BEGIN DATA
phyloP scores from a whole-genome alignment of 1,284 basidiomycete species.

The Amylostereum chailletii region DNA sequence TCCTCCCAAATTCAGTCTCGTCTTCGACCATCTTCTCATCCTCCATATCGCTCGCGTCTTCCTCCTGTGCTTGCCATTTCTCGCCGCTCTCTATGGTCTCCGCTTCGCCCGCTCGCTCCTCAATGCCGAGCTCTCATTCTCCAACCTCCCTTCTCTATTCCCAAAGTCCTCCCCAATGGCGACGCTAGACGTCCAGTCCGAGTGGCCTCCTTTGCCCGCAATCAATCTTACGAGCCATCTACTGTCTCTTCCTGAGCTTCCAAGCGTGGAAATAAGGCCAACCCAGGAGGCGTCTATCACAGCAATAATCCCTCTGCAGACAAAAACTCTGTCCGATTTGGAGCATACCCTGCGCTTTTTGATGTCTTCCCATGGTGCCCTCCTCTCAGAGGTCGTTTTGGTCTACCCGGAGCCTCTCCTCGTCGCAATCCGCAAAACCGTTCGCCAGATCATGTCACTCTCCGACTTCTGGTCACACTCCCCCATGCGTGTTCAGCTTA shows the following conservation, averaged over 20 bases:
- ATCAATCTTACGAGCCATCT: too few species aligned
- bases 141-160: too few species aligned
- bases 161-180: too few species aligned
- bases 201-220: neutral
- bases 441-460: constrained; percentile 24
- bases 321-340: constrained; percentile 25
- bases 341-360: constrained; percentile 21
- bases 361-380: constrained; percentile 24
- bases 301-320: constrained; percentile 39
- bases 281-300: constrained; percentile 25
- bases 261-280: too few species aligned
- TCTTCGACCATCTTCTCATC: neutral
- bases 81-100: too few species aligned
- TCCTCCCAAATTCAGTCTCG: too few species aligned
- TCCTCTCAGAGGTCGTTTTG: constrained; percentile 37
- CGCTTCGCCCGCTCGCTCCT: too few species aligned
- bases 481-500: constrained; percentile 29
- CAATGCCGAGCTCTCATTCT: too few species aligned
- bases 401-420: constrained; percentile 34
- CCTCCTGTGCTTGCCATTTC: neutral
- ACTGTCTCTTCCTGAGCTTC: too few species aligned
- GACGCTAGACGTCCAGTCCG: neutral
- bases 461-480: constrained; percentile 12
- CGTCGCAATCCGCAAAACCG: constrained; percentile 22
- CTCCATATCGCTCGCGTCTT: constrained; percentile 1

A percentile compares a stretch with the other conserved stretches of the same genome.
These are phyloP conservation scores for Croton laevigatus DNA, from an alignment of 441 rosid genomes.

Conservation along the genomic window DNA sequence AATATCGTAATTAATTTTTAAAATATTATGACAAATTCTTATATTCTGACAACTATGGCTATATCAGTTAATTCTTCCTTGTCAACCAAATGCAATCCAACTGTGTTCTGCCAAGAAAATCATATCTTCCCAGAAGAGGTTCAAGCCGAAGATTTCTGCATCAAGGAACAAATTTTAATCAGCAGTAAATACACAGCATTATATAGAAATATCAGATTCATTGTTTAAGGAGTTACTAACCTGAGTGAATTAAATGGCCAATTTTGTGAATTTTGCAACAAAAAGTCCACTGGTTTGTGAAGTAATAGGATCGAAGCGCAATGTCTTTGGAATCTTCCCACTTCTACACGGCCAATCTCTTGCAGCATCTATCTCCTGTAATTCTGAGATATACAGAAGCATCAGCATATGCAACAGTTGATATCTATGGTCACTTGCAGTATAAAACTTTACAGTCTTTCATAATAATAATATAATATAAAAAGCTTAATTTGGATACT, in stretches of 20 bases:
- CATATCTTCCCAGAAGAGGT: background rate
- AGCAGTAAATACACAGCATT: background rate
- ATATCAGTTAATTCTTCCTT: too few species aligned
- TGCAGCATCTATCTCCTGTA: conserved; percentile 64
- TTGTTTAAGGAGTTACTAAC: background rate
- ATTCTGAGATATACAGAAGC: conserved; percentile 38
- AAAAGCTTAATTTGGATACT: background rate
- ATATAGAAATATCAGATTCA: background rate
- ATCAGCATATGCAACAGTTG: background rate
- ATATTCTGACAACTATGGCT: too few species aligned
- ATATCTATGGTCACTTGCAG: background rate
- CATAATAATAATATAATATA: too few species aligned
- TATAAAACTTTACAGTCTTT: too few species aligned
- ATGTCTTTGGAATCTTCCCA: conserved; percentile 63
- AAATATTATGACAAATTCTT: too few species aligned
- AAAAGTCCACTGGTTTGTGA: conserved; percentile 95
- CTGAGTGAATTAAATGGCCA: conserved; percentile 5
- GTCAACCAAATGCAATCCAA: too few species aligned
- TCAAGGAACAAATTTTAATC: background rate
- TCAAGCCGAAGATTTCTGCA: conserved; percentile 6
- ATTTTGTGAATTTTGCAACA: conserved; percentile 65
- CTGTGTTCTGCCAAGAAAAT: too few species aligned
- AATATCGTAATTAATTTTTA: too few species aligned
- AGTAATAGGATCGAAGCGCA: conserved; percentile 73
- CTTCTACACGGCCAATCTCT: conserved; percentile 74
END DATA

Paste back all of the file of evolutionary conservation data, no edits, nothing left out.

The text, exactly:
phyloP scores from a whole-genome alignment of 1,284 basidiomycete species.

The Amylostereum chailletii region DNA sequence TCCTCCCAAATTCAGTCTCGTCTTCGACCATCTTCTCATCCTCCATATCGCTCGCGTCTTCCTCCTGTGCTTGCCATTTCTCGCCGCTCTCTATGGTCTCCGCTTCGCCCGCTCGCTCCTCAATGCCGAGCTCTCATTCTCCAACCTCCCTTCTCTATTCCCAAAGTCCTCCCCAATGGCGACGCTAGACGTCCAGTCCGAGTGGCCTCCTTTGCCCGCAATCAATCTTACGAGCCATCTACTGTCTCTTCCTGAGCTTCCAAGCGTGGAAATAAGGCCAACCCAGGAGGCGTCTATCACAGCAATAATCCCTCTGCAGACAAAAACTCTGTCCGATTTGGAGCATACCCTGCGCTTTTTGATGTCTTCCCATGGTGCCCTCCTCTCAGAGGTCGTTTTGGTCTACCCGGAGCCTCTCCTCGTCGCAATCCGCAAAACCGTTCGCCAGATCATGTCACTCTCCGACTTCTGGTCACACTCCCCCATGCGTGTTCAGCTTA shows the following conservation, averaged over 20 bases:
- ATCAATCTTACGAGCCATCT: too few species aligned
- bases 141-160: too few species aligned
- bases 161-180: too few species aligned
- bases 201-220: neutral
- bases 441-460: constrained; percentile 24
- bases 321-340: constrained; percentile 25
- bases 341-360: constrained; percentile 21
- bases 361-380: constrained; percentile 24
- bases 301-320: constrained; percentile 39
- bases 281-300: constrained; percentile 25
- bases 261-280: too few species aligned
- TCTTCGACCATCTTCTCATC: neutral
- bases 81-100: too few species aligned
- TCCTCCCAAATTCAGTCTCG: too few species aligned
- TCCTCTCAGAGGTCGTTTTG: constrained; percentile 37
- CGCTTCGCCCGCTCGCTCCT: too few species aligned
- bases 481-500: constrained; percentile 29
- CAATGCCGAGCTCTCATTCT: too few species aligned
- bases 401-420: constrained; percentile 34
- CCTCCTGTGCTTGCCATTTC: neutral
- ACTGTCTCTTCCTGAGCTTC: too few species aligned
- GACGCTAGACGTCCAGTCCG: neutral
- bases 461-480: constrained; percentile 12
- CGTCGCAATCCGCAAAACCG: constrained; percentile 22
- CTCCATATCGCTCGCGTCTT: constrained; percentile 1

A percentile compares a stretch with the other conserved stretches of the same genome.
These are phyloP conservation scores for Croton laevigatus DNA, from an alignment of 441 rosid genomes.

Conservation along the genomic window DNA sequence AATATCGTAATTAATTTTTAAAATATTATGACAAATTCTTATATTCTGACAACTATGGCTATATCAGTTAATTCTTCCTTGTCAACCAAATGCAATCCAACTGTGTTCTGCCAAGAAAATCATATCTTCCCAGAAGAGGTTCAAGCCGAAGATTTCTGCATCAAGGAACAAATTTTAATCAGCAGTAAATACACAGCATTATATAGAAATATCAGATTCATTGTTTAAGGAGTTACTAACCTGAGTGAATTAAATGGCCAATTTTGTGAATTTTGCAACAAAAAGTCCACTGGTTTGTGAAGTAATAGGATCGAAGCGCAATGTCTTTGGAATCTTCCCACTTCTACACGGCCAATCTCTTGCAGCATCTATCTCCTGTAATTCTGAGATATACAGAAGCATCAGCATATGCAACAGTTGATATCTATGGTCACTTGCAGTATAAAACTTTACAGTCTTTCATAATAATAATATAATATAAAAAGCTTAATTTGGATACT, in stretches of 20 bases:
- CATATCTTCCCAGAAGAGGT: background rate
- AGCAGTAAATACACAGCATT: background rate
- ATATCAGTTAATTCTTCCTT: too few species aligned
- TGCAGCATCTATCTCCTGTA: conserved; percentile 64
- TTGTTTAAGGAGTTACTAAC: background rate
- ATTCTGAGATATACAGAAGC: conserved; percentile 38
- AAAAGCTTAATTTGGATACT: background rate
- ATATAGAAATATCAGATTCA: background rate
- ATCAGCATATGCAACAGTTG: background rate
- ATATTCTGACAACTATGGCT: too few species aligned
- ATATCTATGGTCACTTGCAG: background rate
- CATAATAATAATATAATATA: too few species aligned
- TATAAAACTTTACAGTCTTT: too few species aligned
- ATGTCTTTGGAATCTTCCCA: conserved; percentile 63
- AAATATTATGACAAATTCTT: too few species aligned
- AAAAGTCCACTGGTTTGTGA: conserved; percentile 95
- CTGAGTGAATTAAATGGCCA: conserved; percentile 5
- GTCAACCAAATGCAATCCAA: too few species aligned
- TCAAGGAACAAATTTTAATC: background rate
- TCAAGCCGAAGATTTCTGCA: conserved; percentile 6
- ATTTTGTGAATTTTGCAACA: conserved; percentile 65
- CTGTGTTCTGCCAAGAAAAT: too few species aligned
- AATATCGTAATTAATTTTTA: too few species aligned
- AGTAATAGGATCGAAGCGCA: conserved; percentile 73
- CTTCTACACGGCCAATCTCT: conserved; percentile 74